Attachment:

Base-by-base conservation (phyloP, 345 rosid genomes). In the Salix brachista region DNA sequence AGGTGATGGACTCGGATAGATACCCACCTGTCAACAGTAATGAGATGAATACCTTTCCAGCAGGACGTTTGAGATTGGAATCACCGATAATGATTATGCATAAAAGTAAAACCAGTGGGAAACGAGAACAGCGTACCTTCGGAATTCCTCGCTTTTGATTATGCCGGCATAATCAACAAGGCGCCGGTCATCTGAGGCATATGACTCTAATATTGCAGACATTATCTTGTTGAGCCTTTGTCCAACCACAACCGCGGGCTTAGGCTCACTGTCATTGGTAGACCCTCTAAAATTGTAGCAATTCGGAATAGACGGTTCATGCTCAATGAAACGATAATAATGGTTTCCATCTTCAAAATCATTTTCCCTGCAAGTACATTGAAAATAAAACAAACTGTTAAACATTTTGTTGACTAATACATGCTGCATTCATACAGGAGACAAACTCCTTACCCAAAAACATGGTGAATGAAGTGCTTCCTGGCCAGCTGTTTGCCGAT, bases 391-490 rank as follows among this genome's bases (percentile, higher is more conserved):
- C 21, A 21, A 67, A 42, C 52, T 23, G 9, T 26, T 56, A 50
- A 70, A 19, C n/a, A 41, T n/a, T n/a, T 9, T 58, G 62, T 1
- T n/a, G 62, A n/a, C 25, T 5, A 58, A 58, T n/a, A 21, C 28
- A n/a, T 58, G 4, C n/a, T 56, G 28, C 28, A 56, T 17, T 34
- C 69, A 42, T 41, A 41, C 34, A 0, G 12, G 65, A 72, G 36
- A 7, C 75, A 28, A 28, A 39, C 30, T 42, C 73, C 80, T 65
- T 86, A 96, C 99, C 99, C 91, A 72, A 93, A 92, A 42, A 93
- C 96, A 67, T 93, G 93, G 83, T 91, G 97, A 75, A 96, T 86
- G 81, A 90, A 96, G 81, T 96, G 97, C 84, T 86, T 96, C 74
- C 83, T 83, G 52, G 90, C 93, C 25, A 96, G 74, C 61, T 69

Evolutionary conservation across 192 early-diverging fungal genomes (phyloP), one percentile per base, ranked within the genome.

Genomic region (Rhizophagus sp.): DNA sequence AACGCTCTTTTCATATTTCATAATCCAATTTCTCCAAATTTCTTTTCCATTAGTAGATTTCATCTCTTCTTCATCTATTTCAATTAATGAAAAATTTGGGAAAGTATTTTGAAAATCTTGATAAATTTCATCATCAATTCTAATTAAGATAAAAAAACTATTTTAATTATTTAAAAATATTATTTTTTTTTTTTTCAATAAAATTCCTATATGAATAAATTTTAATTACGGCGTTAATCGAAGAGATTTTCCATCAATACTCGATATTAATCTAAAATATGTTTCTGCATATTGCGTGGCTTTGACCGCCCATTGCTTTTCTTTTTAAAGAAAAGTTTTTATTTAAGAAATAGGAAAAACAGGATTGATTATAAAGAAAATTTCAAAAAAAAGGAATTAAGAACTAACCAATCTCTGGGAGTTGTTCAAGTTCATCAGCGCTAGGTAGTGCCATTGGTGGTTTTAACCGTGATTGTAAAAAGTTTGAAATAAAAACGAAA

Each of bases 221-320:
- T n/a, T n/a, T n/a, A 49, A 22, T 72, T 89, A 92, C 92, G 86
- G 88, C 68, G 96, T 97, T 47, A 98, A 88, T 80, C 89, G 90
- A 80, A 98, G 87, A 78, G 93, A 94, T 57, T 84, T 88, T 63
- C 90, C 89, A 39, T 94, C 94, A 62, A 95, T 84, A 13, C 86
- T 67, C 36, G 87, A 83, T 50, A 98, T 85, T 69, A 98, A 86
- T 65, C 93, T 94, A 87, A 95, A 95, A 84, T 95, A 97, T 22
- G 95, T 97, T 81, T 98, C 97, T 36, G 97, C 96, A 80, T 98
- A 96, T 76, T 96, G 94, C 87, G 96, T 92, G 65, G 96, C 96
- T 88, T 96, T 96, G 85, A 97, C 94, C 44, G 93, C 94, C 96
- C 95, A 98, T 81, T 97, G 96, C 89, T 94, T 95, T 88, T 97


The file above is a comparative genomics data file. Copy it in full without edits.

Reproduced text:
Base-by-base conservation (phyloP, 345 rosid genomes). In the Salix brachista region DNA sequence AGGTGATGGACTCGGATAGATACCCACCTGTCAACAGTAATGAGATGAATACCTTTCCAGCAGGACGTTTGAGATTGGAATCACCGATAATGATTATGCATAAAAGTAAAACCAGTGGGAAACGAGAACAGCGTACCTTCGGAATTCCTCGCTTTTGATTATGCCGGCATAATCAACAAGGCGCCGGTCATCTGAGGCATATGACTCTAATATTGCAGACATTATCTTGTTGAGCCTTTGTCCAACCACAACCGCGGGCTTAGGCTCACTGTCATTGGTAGACCCTCTAAAATTGTAGCAATTCGGAATAGACGGTTCATGCTCAATGAAACGATAATAATGGTTTCCATCTTCAAAATCATTTTCCCTGCAAGTACATTGAAAATAAAACAAACTGTTAAACATTTTGTTGACTAATACATGCTGCATTCATACAGGAGACAAACTCCTTACCCAAAAACATGGTGAATGAAGTGCTTCCTGGCCAGCTGTTTGCCGAT, bases 391-490 rank as follows among this genome's bases (percentile, higher is more conserved):
- C 21, A 21, A 67, A 42, C 52, T 23, G 9, T 26, T 56, A 50
- A 70, A 19, C n/a, A 41, T n/a, T n/a, T 9, T 58, G 62, T 1
- T n/a, G 62, A n/a, C 25, T 5, A 58, A 58, T n/a, A 21, C 28
- A n/a, T 58, G 4, C n/a, T 56, G 28, C 28, A 56, T 17, T 34
- C 69, A 42, T 41, A 41, C 34, A 0, G 12, G 65, A 72, G 36
- A 7, C 75, A 28, A 28, A 39, C 30, T 42, C 73, C 80, T 65
- T 86, A 96, C 99, C 99, C 91, A 72, A 93, A 92, A 42, A 93
- C 96, A 67, T 93, G 93, G 83, T 91, G 97, A 75, A 96, T 86
- G 81, A 90, A 96, G 81, T 96, G 97, C 84, T 86, T 96, C 74
- C 83, T 83, G 52, G 90, C 93, C 25, A 96, G 74, C 61, T 69

Evolutionary conservation across 192 early-diverging fungal genomes (phyloP), one percentile per base, ranked within the genome.

Genomic region (Rhizophagus sp.): DNA sequence AACGCTCTTTTCATATTTCATAATCCAATTTCTCCAAATTTCTTTTCCATTAGTAGATTTCATCTCTTCTTCATCTATTTCAATTAATGAAAAATTTGGGAAAGTATTTTGAAAATCTTGATAAATTTCATCATCAATTCTAATTAAGATAAAAAAACTATTTTAATTATTTAAAAATATTATTTTTTTTTTTTTCAATAAAATTCCTATATGAATAAATTTTAATTACGGCGTTAATCGAAGAGATTTTCCATCAATACTCGATATTAATCTAAAATATGTTTCTGCATATTGCGTGGCTTTGACCGCCCATTGCTTTTCTTTTTAAAGAAAAGTTTTTATTTAAGAAATAGGAAAAACAGGATTGATTATAAAGAAAATTTCAAAAAAAAGGAATTAAGAACTAACCAATCTCTGGGAGTTGTTCAAGTTCATCAGCGCTAGGTAGTGCCATTGGTGGTTTTAACCGTGATTGTAAAAAGTTTGAAATAAAAACGAAA

Each of bases 221-320:
- T n/a, T n/a, T n/a, A 49, A 22, T 72, T 89, A 92, C 92, G 86
- G 88, C 68, G 96, T 97, T 47, A 98, A 88, T 80, C 89, G 90
- A 80, A 98, G 87, A 78, G 93, A 94, T 57, T 84, T 88, T 63
- C 90, C 89, A 39, T 94, C 94, A 62, A 95, T 84, A 13, C 86
- T 67, C 36, G 87, A 83, T 50, A 98, T 85, T 69, A 98, A 86
- T 65, C 93, T 94, A 87, A 95, A 95, A 84, T 95, A 97, T 22
- G 95, T 97, T 81, T 98, C 97, T 36, G 97, C 96, A 80, T 98
- A 96, T 76, T 96, G 94, C 87, G 96, T 92, G 65, G 96, C 96
- T 88, T 96, T 96, G 85, A 97, C 94, C 44, G 93, C 94, C 96
- C 95, A 98, T 81, T 97, G 96, C 89, T 94, T 95, T 88, T 97